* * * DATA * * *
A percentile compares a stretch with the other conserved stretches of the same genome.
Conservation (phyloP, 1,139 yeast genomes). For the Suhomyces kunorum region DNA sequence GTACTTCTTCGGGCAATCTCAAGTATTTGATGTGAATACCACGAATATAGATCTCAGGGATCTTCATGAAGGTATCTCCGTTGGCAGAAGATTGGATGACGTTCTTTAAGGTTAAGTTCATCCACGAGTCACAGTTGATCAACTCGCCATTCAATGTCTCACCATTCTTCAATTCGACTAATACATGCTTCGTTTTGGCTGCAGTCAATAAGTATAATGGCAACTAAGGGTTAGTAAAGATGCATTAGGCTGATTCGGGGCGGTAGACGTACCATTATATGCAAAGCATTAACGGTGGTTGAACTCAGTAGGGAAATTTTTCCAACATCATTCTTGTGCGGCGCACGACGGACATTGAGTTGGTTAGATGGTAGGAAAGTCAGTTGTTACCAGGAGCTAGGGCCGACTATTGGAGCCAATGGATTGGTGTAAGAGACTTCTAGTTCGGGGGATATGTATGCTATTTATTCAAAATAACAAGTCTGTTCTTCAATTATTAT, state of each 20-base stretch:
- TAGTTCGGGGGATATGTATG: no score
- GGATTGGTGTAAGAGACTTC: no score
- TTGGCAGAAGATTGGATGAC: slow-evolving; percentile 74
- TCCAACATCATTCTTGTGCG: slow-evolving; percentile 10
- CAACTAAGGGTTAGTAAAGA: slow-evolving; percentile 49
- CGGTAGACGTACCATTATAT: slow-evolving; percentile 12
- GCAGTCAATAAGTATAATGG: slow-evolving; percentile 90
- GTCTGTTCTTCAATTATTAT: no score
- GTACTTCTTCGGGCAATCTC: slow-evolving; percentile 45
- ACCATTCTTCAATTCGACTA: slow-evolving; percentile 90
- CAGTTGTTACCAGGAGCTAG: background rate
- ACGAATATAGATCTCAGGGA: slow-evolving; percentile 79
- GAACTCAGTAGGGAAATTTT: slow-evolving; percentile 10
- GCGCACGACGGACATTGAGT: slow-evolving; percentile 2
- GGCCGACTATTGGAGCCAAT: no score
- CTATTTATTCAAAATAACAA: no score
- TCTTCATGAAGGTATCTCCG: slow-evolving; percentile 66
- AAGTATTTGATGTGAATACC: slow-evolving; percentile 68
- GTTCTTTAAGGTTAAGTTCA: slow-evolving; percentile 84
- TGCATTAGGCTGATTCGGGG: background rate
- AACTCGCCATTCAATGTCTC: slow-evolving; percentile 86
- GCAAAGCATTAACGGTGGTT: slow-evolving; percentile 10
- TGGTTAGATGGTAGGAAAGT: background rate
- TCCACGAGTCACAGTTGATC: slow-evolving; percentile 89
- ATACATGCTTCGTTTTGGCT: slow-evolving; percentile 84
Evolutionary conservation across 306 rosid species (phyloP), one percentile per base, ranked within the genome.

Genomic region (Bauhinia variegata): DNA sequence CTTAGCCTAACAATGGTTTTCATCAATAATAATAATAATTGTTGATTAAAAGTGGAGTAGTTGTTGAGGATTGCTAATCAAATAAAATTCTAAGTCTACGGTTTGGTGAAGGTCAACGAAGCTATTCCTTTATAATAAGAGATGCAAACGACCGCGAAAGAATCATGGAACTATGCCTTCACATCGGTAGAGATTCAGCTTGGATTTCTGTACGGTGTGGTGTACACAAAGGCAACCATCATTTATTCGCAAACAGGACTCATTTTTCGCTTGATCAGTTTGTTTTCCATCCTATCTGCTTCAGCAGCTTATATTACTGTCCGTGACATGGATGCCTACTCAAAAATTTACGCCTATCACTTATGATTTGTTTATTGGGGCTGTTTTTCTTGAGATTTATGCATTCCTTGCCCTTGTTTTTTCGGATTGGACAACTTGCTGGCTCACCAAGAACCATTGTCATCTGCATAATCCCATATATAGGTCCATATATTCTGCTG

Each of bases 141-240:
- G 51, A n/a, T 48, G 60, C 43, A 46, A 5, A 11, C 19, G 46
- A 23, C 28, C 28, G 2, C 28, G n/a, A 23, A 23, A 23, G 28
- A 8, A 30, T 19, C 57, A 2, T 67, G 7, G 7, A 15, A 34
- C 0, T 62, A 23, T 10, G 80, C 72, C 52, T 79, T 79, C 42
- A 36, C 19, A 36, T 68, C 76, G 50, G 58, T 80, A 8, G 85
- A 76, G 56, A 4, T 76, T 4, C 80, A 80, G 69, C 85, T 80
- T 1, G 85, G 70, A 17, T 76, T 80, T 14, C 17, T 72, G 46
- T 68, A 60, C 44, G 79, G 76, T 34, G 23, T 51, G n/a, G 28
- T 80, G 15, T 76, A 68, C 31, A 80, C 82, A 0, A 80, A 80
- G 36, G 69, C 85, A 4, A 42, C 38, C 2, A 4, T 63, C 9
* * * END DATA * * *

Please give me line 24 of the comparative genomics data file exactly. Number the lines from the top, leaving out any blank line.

- GCAAAGCATTAACGGTGGTT: slow-evolving; percentile 10